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I'm quite new to database design and have some questions about best practices and would really like to learn. I am designing a database schema, I have a good idea of the requirements and now its a matter of getting it into black and white.

In this pseudo-database-layout, I have a table of customers, table of orders and table of products.

TBL_PRODUCTS:
ID
Description
Details

TBL_CUSTOMER:
ID
Name
Address

TBL_ORDER:
ID
TBL_CUSTOMER.ID
prod1
prod2
prod3
etc

Each 'order' has only one customer, but can have any number of 'products'.

The problem is, in my case, the products for a given order can be any amount (hundreds for a single order) on top of that, each product for an order needs more than just a 'quantity' but can have values that span pages of text for a specific product for a specific order. My question is, how can I store that information?

Assuming I can't store a variable length array as single field value, the other option is to have a string that is delimited somehow and split by code in the application. An order could have say 100 products, each product having either only a small int, or 5000 characters or free text (or anything in between), unique only to that order.

On top of that, each order must have it's own audit trail as many things can happen to it throughout it's lifetime. An audit trail would contain the usual information - user, time/date, action and can be any length. Would I store an audit trail for a specific order in it's own table (as they could become quite lengthy) created as the order is created?

Are there any places where I could learn more about techniques for database design?

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Is there any particular reason to use this 'TBL_' as a prefix? Personally I don't like these prefixes. It make things harder for SQL clients, IDEs code completion feature. –  Adeel Ansari Dec 24 '08 at 4:36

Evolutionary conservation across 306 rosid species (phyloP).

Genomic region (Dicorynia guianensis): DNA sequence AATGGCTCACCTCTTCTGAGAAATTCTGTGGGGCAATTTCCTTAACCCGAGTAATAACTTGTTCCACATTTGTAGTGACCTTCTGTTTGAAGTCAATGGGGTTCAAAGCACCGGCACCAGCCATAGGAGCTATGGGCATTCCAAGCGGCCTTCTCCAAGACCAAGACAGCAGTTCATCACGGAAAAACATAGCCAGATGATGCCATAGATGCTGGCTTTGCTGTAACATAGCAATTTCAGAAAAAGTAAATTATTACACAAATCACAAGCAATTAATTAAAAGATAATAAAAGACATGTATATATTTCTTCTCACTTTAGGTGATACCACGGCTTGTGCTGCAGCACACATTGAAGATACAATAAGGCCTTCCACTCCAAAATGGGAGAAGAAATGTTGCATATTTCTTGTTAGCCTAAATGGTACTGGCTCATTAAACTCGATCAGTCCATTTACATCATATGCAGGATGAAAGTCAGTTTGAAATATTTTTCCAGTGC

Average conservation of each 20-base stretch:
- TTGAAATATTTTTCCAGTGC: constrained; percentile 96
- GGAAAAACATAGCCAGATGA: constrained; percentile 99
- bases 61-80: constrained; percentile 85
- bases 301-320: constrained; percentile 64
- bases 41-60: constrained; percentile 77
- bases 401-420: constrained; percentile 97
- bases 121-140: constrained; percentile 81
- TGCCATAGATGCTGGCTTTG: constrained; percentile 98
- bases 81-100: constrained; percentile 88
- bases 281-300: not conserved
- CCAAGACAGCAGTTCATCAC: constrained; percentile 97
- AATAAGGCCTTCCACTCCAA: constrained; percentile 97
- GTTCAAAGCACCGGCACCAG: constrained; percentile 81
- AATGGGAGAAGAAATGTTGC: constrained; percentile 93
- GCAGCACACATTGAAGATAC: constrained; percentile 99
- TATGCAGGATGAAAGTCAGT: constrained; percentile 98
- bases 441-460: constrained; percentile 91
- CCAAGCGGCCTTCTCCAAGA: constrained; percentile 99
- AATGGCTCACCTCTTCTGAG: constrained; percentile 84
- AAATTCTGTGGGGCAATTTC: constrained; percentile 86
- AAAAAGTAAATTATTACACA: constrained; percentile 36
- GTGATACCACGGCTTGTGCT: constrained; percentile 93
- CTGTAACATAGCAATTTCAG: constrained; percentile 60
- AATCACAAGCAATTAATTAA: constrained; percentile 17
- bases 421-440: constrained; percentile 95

yeah I wouldn't use TBL_, it was just what I bashed out while typing the question to make sure people knew I meant it was a table name. –  Mrgreen Dec 24 '08 at 5:09
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6 Answers

The most common way would be to store the order items in another table.

TBL_ORDER:
ID
TBL_CUSTOMER.ID

TBL_ORDER_ITEM:
ID
TBL_ORDER.ID
TBL_PRODUCTS.ID
Quantity
UniqueDetails

The same can apply to your Order audit trail. It can be a new table such as

TBL_ORDER_AUDIT:
ID
TBL_ORDER.ID
AuditDetails
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Don't forget to put "sale price" on TBL_ORDER_ITEM as it may be different from "unit price" on TBL_PRODUCT. –  jmucchiello Dec 24 '08 at 4:51
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First of all, Google Third Normal Form. In most cases, your tables should be 3NF, but there are cases where this is not the case because of performance or ease of use, and only experiance can really teach you that.

What you have is not normalized. You need a "Join table" to implement the many to many relationship.

TBL_ORDER:
ID
TBL_CUSTOMER.ID

TBL_ORDER_PRODUCT_JOIN:
ID
TBL_ORDER.ID
TBL_Product.ID
Quantity

TBL_ORDER_AUDIT:
ID
TBL_ORDER.ID
Audit_Details

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The basic conventional name for the ID column in the Orders table (plural, because ORDER is a keyword in SQL) is "Order Number", with the exact spelling varying (OrderNum, OrderNumber, Order_Num, OrderNo, ...).

The TBL_ prefix is superfluous; it is doubly superfluous since it doesn't always mean table, as for example in the TBL_CUSTOMER.ID column name used in the TBL_ORDER table. Also, it is a bad idea, in general, to try using a "." in the middle of a column name; you would have to always treat that name as a delimited identifier, enclosing it in either double quotes (standard SQL and most DBMS) or square brackets (MS SQL Server; not sure about Sybase).